Everywhere, we see insights and advice. Some well intended and sometimes effective, some pure wastes of time. The advice usually starts out with the following:
- “If you just to this thing…..”
- “I made millions doing this one thing, you can too…….”
- “Top performers do this better than everyone else….”
- “Our process is this…….. Just execute it……”
- “The script for this offering is this, it will make you successful….”
- “Here’s the playbook for success…..”
- “People using this tool achieve far superior results….”
- …… and more….
This advice comes from all sorts of sources. It may be something you’ve learned in your company’s sales training/enablement programs. It may be something you see the top performer in your company doing. Or your manager may be telling you what to do. And your LinkedIn and other feeds are filled with all sorts of tricks and techniques, that if you “do it this way,” perhaps paying a fee to see what it is, you will be successful.
And we do these things. We may go out executing what we have been trained to do, or what our playbooks tell us to do. We follow the insights of the “guru’s” because it worked for them, and they say it should always work.
Sometimes these things work–kinda, but not completely. Sometimes we get our teeth kicked in. When we report back, we are told how to correct our efforts and go back doing “the one thing.” And most of the time, regardless how hard we try, it just doesn’t work.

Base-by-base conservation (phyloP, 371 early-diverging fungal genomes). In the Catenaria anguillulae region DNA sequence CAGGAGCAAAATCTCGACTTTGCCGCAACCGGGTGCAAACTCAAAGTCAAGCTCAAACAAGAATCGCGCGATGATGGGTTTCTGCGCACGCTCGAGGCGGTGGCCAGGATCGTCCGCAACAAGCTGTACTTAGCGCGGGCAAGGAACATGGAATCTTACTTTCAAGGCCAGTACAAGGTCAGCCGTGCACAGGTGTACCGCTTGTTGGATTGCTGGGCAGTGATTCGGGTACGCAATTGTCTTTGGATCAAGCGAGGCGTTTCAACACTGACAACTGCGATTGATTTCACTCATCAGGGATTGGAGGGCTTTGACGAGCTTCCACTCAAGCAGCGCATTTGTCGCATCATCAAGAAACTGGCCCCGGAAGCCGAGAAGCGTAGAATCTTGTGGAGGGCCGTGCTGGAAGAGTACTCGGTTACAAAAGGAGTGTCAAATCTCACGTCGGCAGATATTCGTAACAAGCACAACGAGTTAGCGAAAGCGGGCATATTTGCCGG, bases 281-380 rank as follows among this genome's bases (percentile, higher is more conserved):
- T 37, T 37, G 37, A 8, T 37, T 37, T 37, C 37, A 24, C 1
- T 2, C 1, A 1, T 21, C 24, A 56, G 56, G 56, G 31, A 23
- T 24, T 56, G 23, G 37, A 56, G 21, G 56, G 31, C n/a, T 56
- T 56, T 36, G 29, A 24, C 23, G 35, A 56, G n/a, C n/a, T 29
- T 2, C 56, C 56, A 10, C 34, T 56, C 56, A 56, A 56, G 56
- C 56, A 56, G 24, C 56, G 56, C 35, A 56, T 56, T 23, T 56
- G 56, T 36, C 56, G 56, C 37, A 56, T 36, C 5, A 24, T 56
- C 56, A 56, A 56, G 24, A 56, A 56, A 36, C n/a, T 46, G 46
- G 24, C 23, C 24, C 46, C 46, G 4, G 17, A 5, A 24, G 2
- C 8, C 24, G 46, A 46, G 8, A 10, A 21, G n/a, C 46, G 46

It’s easy to understand how this problem arises. Every situation, every customer, every company is different. And things change constantly, over time. So while certain approaches and techniques may have been very powerful in the past or in certain situations, they may not be effective for what you are doing.
Does this mean we should abandon them? That we should develop totally unique approaches to every single situation? That we should ignore our past experience?
Absolutely not. While each situation and customer is different, while each company strategy is different, there are a lot of commonalities. For example, a buyer aligned selling process is critical to our ability to engage and move a customer through their buying process. But since each customer and situation is different, we can only expect the standard process to get us 70-80% of the way there. We have to be able to adapt and change to address the gaps that are unique to the situation.
And it’s this ability to adapt to the context, situation, or individuals involved that too many sellers struggle with. They are used to being scripted in everything they do. They may not have the critical thinking/problem solving skills to bridge the unique issues they face in a certain situation.
Within our organizations, we should be identifying the methods, processes, tools, that drive the best performance. At the same time, we need to train and coach people on how to tweak and adapt these to fit the specific situation they face.
One size never fit’s all, but it can be a good starting point.